So I wrote most of this post at 30,000ish feet in the air, and thought it was as good a time as any to write a bit about my adventures from this past week in Boston and Old Orchard Beach.
The trip came to fruition after Matt was asked to play with the Household Troops band on their tour to Old Orchard Beach. After some thought and many discussions and pro/con lists, I decided it was feasible for me to travel out to the US with him. My reasoning was that I wanted to see/tick off 3 new states, I wanted to do some sightseeing, being jobless meant I didn’t need to get holidays from work, I wanted to experience the Salvation Army USA style, and I wanted to support my husband and see him do something cool that he loves doing. Oh, and of course I wanted to see him wear one of their iconic helmets (side note – he didn’t look too ridiculous in the end…..)
So I made the plan of sightseeing in Boston and staying there on my own for the first two days/nights, then getting the Amtrak train up to Old Orchard Beach to join Matt, and attend the events the band were taking part in, in between exploring the area on my own, plus a couple of bits of free time with Matt too.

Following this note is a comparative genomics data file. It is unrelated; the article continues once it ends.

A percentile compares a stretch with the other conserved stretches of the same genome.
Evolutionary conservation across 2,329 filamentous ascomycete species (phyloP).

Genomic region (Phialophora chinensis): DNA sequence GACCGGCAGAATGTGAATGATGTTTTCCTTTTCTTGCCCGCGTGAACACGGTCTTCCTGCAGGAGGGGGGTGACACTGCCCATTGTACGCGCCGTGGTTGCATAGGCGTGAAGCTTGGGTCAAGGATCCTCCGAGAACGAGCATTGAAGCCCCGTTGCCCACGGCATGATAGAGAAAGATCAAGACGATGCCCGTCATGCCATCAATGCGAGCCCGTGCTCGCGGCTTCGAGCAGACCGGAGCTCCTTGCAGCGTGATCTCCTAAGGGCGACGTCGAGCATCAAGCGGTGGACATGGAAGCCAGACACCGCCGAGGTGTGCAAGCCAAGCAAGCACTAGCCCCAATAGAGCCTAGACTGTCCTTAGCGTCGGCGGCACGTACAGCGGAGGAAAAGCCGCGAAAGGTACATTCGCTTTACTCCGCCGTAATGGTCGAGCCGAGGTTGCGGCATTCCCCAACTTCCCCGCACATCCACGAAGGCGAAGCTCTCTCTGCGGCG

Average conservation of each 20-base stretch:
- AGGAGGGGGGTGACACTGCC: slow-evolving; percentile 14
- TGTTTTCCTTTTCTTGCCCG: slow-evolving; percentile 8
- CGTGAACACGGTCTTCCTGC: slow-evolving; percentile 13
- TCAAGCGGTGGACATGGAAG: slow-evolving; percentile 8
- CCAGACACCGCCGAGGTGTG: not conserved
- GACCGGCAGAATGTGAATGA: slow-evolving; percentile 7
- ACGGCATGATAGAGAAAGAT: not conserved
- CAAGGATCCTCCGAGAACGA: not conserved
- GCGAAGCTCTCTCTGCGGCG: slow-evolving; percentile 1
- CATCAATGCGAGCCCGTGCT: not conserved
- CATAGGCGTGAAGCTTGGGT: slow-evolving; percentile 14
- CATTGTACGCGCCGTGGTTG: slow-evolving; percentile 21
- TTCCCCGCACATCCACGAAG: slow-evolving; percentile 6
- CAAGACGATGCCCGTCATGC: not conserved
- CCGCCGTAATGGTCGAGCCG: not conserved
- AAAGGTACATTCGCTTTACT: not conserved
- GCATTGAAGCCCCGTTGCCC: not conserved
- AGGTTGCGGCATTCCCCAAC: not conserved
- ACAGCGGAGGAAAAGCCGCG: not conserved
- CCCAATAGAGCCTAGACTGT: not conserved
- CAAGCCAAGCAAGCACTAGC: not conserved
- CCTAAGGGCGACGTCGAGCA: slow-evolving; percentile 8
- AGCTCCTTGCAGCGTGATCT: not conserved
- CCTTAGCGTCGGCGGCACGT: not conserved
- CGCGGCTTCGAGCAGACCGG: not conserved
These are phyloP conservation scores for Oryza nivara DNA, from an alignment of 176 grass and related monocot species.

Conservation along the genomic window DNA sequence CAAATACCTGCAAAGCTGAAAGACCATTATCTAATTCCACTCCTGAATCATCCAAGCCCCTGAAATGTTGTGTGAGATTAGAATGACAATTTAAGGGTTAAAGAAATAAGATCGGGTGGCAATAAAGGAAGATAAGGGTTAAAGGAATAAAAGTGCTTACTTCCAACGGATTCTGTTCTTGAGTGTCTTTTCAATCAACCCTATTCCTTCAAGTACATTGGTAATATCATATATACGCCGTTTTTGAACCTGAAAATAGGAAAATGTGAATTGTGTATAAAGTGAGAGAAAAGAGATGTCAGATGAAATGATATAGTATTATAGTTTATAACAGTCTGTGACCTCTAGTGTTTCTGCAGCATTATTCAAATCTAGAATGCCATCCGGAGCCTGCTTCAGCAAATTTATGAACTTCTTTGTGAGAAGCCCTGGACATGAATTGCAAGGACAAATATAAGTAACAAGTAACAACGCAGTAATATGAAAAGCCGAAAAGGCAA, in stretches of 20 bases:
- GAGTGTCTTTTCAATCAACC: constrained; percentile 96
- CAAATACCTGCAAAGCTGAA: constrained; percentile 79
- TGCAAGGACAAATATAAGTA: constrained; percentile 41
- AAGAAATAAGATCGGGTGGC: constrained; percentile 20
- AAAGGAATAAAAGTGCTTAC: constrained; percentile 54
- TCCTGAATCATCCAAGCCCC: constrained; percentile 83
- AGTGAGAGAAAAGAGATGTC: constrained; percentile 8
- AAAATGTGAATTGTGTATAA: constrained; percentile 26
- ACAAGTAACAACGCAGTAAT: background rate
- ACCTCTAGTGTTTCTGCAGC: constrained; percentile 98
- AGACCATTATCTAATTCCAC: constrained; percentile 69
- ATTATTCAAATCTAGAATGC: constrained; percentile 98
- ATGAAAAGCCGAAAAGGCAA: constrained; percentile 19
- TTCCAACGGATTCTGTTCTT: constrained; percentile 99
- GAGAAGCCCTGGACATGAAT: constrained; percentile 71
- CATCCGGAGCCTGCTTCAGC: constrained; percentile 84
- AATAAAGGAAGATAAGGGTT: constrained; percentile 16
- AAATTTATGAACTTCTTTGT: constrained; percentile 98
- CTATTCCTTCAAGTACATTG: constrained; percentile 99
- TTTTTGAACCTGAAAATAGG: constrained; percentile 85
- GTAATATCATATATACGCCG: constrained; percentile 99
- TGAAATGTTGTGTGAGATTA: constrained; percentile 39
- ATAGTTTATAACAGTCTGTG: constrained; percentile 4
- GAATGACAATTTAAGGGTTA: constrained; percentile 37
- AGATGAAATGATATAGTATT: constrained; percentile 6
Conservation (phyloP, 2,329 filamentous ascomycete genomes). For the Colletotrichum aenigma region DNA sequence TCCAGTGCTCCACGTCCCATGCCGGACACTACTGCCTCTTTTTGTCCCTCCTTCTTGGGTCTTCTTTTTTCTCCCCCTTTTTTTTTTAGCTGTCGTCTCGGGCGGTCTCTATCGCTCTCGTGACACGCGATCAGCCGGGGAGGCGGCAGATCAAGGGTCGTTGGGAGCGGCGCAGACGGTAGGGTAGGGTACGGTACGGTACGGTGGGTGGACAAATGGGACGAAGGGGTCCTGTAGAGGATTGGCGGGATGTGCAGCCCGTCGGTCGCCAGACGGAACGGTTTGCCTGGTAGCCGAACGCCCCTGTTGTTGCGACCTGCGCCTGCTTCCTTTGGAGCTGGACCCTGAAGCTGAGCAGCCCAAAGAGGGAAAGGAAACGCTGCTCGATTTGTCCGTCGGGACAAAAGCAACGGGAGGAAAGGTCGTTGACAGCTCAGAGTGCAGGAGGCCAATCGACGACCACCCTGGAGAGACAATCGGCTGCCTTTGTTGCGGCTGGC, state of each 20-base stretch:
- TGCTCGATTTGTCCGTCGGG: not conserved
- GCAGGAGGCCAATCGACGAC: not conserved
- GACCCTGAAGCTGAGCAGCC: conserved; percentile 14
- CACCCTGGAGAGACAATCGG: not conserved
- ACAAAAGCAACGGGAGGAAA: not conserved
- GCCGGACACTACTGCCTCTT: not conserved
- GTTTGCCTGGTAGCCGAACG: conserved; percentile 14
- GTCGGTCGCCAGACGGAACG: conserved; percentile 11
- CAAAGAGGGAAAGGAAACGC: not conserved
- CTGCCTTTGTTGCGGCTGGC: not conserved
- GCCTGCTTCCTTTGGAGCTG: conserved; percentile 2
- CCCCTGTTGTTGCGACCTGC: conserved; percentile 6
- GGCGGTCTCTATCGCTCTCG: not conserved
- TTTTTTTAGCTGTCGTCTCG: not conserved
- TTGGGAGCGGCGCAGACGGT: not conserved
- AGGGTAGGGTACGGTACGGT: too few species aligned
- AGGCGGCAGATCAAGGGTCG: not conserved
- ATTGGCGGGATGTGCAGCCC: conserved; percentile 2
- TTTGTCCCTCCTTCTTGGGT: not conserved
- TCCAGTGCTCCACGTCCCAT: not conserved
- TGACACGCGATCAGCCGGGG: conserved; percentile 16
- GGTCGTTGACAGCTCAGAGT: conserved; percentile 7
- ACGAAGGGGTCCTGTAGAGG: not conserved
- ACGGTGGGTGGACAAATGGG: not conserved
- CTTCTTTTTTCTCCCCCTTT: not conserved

Despite being almost 25 and married, people kept reacting surprised and incredulous when I said I was staying in Boston on my own, asking how I’d cope staying on my own or eating in restaurants alone, if I would be ok. Either it wasn’t something they would want to do, or was something they hadn’t thought I was capable of. But in all honesty, I wasn’t apprehensive at all about this part of the trip. I was confident and excited to get out there and explore, proving that my shy, quiet exterior wouldn’t stop me having a brilliant time, adventuring on my own, travelling around the city and seeing everything I wanted to.
And it was fab. I explored, I ate lots, took loads of photos, shopped a bit too much, and saw lots of sights. I took the hop on/off tour bus round the city, I visited Harvard University (bucket list type thing for me!!), I saw Fenway Park and sat and read my book by the harbour. I asked for a table for 1 in the Cheesecake Factory, and ignored the possible looks of ‘why’s she on her own’ from the tables beside me as I tucked into my massive plate of nachos. It was fab, and I’m thoroughly glad I did it! I so often let the ‘quiet’ thing hold me back, I think it’s a hindrance and it lowers my confidence on a lot of things. But I proved to myself and maybe others that it doesn’t need to be. I had no issues communicating, I made small talk with taxi drivers, chatted to a girl from Scotland in a cafe at Harvard, and asked strangers to take my photo. Key message – don’t let yourself hold you back!